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Kettle’s Yard was originally conceived with students in mind. In 1954 Jim Ede envisaged creating ‘a living place where works of art could be enjoyed… where young people could be at home unhampered by the greater austerity of the museum or public art gallery.’
In 1956 Jim and Helen came to Cambridge in search of a ‘stately home’. What they found instead were four tumbledown cottages nestling beneath the ancient church of St Peter. With the help of architect Roland Aldridge, Ede restored and substantially remodelled them.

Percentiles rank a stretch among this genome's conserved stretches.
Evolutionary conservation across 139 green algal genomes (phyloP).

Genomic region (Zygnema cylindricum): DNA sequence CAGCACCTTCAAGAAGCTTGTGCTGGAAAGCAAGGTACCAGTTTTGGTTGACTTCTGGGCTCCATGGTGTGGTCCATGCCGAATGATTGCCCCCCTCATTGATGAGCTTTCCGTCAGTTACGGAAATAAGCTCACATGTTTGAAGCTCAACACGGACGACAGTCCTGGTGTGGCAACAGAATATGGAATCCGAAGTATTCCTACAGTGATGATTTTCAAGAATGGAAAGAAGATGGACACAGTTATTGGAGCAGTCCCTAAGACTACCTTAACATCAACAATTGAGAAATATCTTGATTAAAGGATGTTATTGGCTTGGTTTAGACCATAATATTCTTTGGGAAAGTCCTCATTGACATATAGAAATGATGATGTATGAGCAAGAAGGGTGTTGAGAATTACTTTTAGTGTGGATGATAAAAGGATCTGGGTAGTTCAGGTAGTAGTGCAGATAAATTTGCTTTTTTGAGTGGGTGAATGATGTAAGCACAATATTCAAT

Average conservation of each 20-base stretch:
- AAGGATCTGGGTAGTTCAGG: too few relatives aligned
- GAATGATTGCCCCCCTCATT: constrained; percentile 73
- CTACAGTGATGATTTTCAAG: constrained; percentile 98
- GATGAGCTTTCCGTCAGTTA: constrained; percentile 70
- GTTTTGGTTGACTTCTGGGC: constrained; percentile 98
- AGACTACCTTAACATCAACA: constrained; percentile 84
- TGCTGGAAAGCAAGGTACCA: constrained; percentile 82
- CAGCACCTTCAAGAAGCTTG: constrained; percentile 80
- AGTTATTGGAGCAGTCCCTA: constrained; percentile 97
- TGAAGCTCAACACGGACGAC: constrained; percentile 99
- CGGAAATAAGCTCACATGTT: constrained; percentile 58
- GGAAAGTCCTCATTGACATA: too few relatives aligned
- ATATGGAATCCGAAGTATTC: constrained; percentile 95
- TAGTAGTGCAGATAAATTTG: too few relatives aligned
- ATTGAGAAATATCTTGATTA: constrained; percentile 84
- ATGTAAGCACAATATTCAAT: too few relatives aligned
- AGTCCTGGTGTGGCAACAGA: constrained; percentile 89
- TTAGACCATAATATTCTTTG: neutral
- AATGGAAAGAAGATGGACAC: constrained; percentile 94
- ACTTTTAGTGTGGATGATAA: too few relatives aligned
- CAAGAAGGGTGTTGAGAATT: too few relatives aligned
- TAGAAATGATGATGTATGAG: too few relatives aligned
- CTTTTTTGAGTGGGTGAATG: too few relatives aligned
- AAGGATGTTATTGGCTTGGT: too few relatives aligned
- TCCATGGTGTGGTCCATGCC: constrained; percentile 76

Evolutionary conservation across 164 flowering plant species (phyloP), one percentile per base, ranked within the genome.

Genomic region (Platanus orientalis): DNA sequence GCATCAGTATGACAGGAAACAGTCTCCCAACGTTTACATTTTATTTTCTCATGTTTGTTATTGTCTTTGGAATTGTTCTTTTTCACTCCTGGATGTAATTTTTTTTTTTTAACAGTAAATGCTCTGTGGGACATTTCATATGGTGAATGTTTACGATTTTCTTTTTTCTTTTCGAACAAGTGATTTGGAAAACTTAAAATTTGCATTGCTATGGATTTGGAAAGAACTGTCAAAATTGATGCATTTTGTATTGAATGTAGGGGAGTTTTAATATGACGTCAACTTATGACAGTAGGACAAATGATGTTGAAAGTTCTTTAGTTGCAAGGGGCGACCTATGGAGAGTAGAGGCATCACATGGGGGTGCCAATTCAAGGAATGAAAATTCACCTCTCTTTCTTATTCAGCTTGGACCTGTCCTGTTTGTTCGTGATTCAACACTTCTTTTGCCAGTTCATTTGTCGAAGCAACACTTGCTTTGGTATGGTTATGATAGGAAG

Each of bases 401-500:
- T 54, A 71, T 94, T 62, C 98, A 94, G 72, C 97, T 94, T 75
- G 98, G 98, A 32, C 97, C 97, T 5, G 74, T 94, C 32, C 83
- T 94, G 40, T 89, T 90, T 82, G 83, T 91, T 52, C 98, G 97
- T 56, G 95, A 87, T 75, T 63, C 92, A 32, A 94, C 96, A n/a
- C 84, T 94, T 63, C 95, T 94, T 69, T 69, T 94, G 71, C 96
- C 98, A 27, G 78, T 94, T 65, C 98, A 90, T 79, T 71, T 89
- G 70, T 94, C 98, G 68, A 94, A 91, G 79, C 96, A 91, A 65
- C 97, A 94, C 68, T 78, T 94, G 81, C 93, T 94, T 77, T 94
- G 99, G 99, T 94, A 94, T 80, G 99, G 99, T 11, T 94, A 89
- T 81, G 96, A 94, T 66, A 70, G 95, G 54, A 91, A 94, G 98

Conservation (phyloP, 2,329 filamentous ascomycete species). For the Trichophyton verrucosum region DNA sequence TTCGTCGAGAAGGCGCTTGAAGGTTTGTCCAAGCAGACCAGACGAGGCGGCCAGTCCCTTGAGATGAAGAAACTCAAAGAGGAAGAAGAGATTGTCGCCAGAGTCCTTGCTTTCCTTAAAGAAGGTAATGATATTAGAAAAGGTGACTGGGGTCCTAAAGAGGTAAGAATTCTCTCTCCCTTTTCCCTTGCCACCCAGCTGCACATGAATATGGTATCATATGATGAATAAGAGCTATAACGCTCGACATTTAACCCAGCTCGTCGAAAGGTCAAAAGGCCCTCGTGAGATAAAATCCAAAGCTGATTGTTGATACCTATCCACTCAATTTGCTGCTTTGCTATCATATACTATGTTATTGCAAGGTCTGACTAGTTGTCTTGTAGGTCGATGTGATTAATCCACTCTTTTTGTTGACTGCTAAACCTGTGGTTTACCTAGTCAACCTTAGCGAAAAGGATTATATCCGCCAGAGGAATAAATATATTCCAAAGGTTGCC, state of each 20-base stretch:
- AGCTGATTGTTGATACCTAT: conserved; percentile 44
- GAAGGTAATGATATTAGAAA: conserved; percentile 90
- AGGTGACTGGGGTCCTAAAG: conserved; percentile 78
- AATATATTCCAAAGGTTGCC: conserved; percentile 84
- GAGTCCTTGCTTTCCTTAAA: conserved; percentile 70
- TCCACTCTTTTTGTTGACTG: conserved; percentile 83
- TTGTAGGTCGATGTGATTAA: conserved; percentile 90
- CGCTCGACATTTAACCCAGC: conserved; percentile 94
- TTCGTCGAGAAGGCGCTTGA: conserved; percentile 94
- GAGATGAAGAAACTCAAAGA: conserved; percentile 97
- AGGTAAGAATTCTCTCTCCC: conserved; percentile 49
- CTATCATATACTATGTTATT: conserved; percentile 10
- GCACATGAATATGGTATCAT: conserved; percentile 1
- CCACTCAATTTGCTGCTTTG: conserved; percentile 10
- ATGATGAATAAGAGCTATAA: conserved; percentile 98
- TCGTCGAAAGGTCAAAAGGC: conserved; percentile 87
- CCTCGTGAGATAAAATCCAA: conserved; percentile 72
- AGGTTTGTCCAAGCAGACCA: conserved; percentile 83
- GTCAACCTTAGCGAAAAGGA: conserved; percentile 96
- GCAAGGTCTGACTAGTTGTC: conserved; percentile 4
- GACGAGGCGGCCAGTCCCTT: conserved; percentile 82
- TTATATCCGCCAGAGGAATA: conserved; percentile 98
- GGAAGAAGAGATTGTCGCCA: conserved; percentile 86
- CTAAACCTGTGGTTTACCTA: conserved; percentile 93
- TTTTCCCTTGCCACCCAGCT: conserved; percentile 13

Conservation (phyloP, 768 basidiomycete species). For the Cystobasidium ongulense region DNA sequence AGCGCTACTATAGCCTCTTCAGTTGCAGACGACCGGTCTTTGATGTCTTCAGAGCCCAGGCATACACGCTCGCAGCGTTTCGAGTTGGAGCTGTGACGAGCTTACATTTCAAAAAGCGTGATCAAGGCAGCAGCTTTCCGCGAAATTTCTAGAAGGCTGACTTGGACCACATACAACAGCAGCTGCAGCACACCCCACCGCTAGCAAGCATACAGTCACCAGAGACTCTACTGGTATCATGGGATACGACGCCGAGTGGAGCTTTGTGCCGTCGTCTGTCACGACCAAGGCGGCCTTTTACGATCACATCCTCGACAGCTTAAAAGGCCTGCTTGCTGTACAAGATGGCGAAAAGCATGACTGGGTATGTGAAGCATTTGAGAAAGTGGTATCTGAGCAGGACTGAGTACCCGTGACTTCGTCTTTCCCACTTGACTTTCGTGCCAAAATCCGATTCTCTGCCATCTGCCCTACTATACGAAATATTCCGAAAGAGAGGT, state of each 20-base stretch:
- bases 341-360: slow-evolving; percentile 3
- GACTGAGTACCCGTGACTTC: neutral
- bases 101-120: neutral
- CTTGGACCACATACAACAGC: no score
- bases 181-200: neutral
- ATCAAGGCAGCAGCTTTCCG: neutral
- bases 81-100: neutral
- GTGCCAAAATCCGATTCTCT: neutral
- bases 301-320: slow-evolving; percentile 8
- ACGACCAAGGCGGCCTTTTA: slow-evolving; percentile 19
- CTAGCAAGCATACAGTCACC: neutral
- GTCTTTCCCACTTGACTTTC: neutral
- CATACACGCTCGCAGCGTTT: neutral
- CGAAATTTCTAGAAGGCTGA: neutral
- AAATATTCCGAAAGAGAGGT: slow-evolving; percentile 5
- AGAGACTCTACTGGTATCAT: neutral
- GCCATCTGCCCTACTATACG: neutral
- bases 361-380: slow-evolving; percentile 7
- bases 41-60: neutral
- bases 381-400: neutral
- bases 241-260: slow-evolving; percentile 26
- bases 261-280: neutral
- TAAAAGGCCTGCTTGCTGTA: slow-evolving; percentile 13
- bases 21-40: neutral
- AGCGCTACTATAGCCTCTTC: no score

Jim Ede kept ‘open house’ every afternoon of term, personally guiding his visitors around his home. In 1966 he gave the house and its contents to the University of Cambridge. In 1970, three years before the Edes retired to Edinburgh, the house was extended, and an exhibition gallery added, both to the design of the architects Sir Leslie Martin and David Owers.